Flooding is part of the natural hydrologic cycle and hydrography in a watershed. In Fallon, thehydrography has been significantly altered by the Newlands Irrigation Project, a large-scaleirrigation project started during the early 1900s by the Bureau of Reclamation for agriculturalirrigation in the lower Carson River Basin near Fallon. The project infrastructure consists ofdams, canals, drainage ditches, and reservoirs. The Truckee-Carson Irrigation District operatesthe Newlands Project and its infrastructure. As a normal course of operation, agricultural fieldsin the Fallon vicinity are irrigated with a surface/gravity type of irrigation system. This methodcould be described as a form of controlled flooding. These controlled flooding activities occur atleast annually on most active agricultural fields in the Fallon area. A true flood, however, is notcontrolled by humans; flooding occurs when surface water spills over the banks and shorelinesof rivers and lakes, inundating buildings and land. Both types of flooding are important in thetransport of pollutants in the environment. Because of community concerns, this section willfocus on flooding from nonirrigation activities.

To evaluate this flooding as a potential point of exposure, ATSDR conducted the following activities:

  • Reviewed USGS stream gaging data
  • Interviewed resident of the community
  • Reviewed floodplain maps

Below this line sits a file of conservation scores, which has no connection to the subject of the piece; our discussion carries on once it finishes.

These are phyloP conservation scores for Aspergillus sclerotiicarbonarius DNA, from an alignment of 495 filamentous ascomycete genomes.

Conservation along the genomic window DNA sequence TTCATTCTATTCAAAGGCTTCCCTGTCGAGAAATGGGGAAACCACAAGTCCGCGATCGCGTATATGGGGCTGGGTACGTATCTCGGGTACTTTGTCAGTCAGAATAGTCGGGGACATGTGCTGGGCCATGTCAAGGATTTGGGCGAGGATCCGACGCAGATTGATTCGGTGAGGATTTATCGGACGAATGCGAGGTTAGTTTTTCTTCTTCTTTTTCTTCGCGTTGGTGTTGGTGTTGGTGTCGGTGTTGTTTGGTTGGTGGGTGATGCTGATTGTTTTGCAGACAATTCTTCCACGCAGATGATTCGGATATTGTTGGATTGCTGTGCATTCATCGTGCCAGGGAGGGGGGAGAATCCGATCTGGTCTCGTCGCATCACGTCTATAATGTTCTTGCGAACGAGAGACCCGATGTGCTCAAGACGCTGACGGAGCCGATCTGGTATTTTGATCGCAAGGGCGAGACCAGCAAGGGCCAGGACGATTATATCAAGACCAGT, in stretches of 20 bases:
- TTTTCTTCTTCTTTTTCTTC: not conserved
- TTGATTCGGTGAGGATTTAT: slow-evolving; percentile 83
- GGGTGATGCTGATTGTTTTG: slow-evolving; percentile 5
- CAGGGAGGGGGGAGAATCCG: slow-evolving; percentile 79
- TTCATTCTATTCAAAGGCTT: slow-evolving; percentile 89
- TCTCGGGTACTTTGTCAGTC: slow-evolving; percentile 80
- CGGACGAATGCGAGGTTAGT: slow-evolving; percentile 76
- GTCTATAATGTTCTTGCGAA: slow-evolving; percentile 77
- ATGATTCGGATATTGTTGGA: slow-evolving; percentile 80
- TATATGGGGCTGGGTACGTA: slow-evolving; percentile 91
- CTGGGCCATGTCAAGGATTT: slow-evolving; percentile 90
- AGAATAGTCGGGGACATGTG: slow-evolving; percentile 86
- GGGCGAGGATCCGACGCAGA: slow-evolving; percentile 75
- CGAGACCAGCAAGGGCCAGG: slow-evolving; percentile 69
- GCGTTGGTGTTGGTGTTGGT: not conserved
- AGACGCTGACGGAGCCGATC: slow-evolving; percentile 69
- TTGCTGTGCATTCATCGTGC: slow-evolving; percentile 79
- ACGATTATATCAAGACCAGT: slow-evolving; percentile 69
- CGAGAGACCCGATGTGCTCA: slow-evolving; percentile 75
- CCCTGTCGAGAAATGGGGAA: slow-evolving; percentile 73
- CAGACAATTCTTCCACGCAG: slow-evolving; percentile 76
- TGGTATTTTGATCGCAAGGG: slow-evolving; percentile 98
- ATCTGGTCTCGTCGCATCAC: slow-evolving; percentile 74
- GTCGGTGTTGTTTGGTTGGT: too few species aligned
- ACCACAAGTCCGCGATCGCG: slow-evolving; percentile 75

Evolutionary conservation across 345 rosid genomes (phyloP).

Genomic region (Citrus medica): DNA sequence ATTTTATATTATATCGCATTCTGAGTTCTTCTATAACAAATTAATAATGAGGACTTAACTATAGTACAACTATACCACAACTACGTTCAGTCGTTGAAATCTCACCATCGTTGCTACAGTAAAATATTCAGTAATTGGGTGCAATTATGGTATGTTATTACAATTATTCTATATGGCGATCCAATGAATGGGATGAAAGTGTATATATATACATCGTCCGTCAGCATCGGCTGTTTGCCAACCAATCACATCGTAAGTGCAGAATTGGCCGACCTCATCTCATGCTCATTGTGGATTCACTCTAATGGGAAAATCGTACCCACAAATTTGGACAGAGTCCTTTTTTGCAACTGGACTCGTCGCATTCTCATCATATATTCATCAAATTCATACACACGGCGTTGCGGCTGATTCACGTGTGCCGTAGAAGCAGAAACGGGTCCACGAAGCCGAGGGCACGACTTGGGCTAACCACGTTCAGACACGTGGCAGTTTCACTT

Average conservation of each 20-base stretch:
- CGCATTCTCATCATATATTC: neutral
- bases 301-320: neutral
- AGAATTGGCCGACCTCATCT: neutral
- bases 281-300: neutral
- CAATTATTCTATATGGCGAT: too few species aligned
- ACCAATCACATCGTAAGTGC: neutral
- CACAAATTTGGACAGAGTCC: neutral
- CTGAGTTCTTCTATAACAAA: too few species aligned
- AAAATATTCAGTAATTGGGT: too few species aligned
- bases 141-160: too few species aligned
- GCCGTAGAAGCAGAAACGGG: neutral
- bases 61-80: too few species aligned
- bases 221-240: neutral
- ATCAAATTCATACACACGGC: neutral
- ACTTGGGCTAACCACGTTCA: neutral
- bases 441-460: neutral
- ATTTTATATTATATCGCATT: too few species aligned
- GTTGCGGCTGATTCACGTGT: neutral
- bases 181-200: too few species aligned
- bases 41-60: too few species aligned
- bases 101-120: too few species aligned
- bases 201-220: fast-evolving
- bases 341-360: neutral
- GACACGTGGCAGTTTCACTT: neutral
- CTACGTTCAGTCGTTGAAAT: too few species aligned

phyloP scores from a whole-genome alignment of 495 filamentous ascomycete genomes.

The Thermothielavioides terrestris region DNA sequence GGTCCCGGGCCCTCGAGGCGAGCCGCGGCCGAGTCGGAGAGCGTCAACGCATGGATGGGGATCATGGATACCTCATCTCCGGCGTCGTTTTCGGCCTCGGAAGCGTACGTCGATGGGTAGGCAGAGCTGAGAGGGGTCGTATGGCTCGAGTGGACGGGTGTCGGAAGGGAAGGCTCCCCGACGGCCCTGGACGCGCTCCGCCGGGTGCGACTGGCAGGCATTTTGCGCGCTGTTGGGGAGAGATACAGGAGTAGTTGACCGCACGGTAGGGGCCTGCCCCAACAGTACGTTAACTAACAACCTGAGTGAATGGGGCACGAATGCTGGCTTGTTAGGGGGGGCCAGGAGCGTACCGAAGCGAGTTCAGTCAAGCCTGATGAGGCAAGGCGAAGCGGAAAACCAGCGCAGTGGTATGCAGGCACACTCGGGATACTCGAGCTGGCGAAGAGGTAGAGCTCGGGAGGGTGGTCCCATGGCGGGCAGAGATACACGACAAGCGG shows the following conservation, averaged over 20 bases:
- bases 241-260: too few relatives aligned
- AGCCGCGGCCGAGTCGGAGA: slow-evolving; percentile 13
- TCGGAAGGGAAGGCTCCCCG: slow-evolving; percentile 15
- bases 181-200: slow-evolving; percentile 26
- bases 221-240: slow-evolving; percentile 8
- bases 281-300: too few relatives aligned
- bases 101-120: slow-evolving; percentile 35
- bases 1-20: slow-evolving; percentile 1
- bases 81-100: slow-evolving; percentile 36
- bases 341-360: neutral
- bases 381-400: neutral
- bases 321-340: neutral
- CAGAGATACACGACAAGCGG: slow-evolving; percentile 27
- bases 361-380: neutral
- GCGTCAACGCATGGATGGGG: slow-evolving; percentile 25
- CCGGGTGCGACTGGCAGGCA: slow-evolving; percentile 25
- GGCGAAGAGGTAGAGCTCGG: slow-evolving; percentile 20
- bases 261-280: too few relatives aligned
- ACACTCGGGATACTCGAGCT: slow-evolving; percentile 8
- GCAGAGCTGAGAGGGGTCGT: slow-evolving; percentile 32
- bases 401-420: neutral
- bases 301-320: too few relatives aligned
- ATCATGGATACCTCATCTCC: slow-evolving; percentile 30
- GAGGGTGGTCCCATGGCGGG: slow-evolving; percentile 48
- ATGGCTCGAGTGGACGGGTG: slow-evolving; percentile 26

• Reviewed newspaper articles
  • Reviewed historical satellite images

USGS stream gaging station data

USGS routinely monitors stream flow at 10 stream gaging stations in Churchill County from 2stations on the Carson River. Gage station number 10312150 (Figure 4) is located in the CarsonRiver below the Lahontan Reservoir. It is the most appropriate gaging station for evaluatingstream flow in the Carson River and in the irrigation canals that run through Fallon. Communitymembers had specified concerns about the 1997 flood, and ATSDR also noted even greater peakflow in June 1983, June 1986, June 1995, and May 1996. Figure 5 provides additionalinformation about the station's annual peak stream flow and the highest values for gage flow ratefrom 1980 through 2000. Records about the flow events that were higher than that of the January1997 flood are shown in the following table.

Records of Gage Station 10312150, Carson River, Below Lahontan Reservoir
Record DateGage Height

(feet)

Flow rate

(cubic feet per second)

6/22/19838.223,100
6/06/19865.782,330
6/30/19957.272,150
05/17/19967.742,440
01/07/19977.02,020

From this data, ATSDR decided to evaluate the 1997 event and the three other flow events (i.e.,June 1983, June 1995, May 1996) that had peak gage heights greater than that in 1997.

Interviews